RR: In 2010 The Soft Pack played 10 shows in one day! How did you come up with that idea? Also how long was each set and how were you able to sustain the energy to do that many shows?

ML: 10 shows in one day was Sean Carlson's idea. It was a good idea. It was a blast. Very, very fun but, I never want to do it again. The sets were about 20 min. and the whole day was about 14 hours. By the end of the day we looked like zombies and could barely form sentences but we were able to plow through it because it was a good time.

RR: What are the future plans for The Soft Pack?

ML: The Soft Pack will be touring UK/Europe in Jan. and Feb. After that, we will do another tour around the US and Canada in the spring. It would be great to have another album out in 2013.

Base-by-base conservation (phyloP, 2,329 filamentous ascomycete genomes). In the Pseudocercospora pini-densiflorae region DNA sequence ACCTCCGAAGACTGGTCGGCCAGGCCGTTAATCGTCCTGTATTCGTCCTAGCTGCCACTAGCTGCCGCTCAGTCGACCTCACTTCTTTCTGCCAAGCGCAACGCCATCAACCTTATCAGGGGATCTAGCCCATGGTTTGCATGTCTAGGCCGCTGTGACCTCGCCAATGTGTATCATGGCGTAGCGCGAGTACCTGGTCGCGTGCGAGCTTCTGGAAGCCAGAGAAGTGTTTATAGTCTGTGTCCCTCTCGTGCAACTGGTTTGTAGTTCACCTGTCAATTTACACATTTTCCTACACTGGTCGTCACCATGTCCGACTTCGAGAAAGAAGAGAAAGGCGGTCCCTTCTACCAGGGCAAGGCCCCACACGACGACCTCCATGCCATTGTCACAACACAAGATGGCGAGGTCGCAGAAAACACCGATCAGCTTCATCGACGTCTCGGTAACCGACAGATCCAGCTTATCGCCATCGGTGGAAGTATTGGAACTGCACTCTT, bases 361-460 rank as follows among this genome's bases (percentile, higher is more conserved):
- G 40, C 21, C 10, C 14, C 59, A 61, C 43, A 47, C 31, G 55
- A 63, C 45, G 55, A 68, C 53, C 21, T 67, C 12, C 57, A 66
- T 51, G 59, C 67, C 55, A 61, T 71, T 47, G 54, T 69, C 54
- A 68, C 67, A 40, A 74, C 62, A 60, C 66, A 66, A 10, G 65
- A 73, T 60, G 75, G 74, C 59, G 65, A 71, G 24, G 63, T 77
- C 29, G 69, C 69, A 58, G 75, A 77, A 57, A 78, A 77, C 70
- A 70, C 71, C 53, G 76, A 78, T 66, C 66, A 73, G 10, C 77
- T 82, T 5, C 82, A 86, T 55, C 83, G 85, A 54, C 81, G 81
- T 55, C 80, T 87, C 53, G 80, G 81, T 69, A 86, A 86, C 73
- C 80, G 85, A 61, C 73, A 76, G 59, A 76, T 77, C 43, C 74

This Week's Play List:

1. Bunker Hill - The Girl Can’t Dance
2. Them – Go On Home Baby
3. The Regulators - Brainless Wonder
4. The Demics - Nervous Breakdown
5. The Hoots – Ghetto Fab
6. Dean Droulliard – Out of the Blue
7. Snake River – Wake, Darling, Wake!
8. Diamond Rugs – Hightail
9. The Soft Pack – Answer To Yourself
10. The Soft Pack – Chinatown
11. The Soft Pack – Tallboy
12. Papermaps – Nobody Gets It
13. David Bowie – Station To Station
14. The Clash – Overpowered By Funk
15. Tranzmitors – Bigger Houses, Broken Homes
16. Tranzmitors - Dancing In The Front Row
17. Young Rival – Black Popcorn
18. Young Rival – Better Things
19. Johnny Thunders & The Heartbreakers – Copycat (Unreleased Live At Max’s Kansas City 1979)
20. The Rezillos – Bad Guy Reaction
21. The Black Lips – Everybody’s Doin’ It
22. The D4 – Get Loose

To download this weeks program, visit CJAM's schedule page for Revolution Rock and download the file for December 4. Or subscribe to Revolution Rock as a Podcast.